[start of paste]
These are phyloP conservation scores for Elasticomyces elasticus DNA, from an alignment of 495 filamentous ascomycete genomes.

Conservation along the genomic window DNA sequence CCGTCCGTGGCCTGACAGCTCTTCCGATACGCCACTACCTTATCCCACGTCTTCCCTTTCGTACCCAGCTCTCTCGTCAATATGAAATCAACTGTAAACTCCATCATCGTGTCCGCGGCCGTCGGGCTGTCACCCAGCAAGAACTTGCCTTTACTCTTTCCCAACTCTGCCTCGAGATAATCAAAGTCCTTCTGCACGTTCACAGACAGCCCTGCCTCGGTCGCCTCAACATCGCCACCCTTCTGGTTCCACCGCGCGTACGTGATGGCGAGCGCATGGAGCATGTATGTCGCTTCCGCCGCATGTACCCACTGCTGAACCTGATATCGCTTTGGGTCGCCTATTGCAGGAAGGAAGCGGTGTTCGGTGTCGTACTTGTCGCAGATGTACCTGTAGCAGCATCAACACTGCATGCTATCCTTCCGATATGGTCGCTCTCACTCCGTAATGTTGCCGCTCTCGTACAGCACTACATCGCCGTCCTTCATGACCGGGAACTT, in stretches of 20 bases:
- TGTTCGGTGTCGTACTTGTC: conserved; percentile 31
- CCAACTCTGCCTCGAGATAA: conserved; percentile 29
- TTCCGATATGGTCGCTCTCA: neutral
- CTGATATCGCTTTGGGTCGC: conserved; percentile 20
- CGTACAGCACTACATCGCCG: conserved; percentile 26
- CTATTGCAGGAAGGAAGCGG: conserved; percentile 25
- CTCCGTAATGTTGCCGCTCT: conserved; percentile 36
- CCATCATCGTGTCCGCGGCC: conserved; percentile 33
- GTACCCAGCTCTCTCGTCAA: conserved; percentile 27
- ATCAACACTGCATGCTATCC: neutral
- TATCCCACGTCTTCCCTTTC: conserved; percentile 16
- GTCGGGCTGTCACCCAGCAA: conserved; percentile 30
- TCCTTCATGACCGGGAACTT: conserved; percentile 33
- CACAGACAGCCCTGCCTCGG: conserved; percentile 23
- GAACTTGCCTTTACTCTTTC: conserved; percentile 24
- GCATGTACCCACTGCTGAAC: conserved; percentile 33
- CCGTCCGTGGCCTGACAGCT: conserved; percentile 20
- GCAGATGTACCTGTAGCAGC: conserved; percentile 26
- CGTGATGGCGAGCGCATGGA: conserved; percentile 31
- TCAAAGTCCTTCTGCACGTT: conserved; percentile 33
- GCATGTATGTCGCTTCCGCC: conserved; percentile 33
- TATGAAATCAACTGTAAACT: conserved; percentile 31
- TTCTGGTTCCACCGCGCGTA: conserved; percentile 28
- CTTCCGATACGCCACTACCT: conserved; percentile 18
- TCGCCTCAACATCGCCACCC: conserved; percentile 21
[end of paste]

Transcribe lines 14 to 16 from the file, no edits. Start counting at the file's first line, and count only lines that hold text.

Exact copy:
- GTCGGGCTGTCACCCAGCAA: conserved; percentile 30
- TCCTTCATGACCGGGAACTT: conserved; percentile 33
- CACAGACAGCCCTGCCTCGG: conserved; percentile 23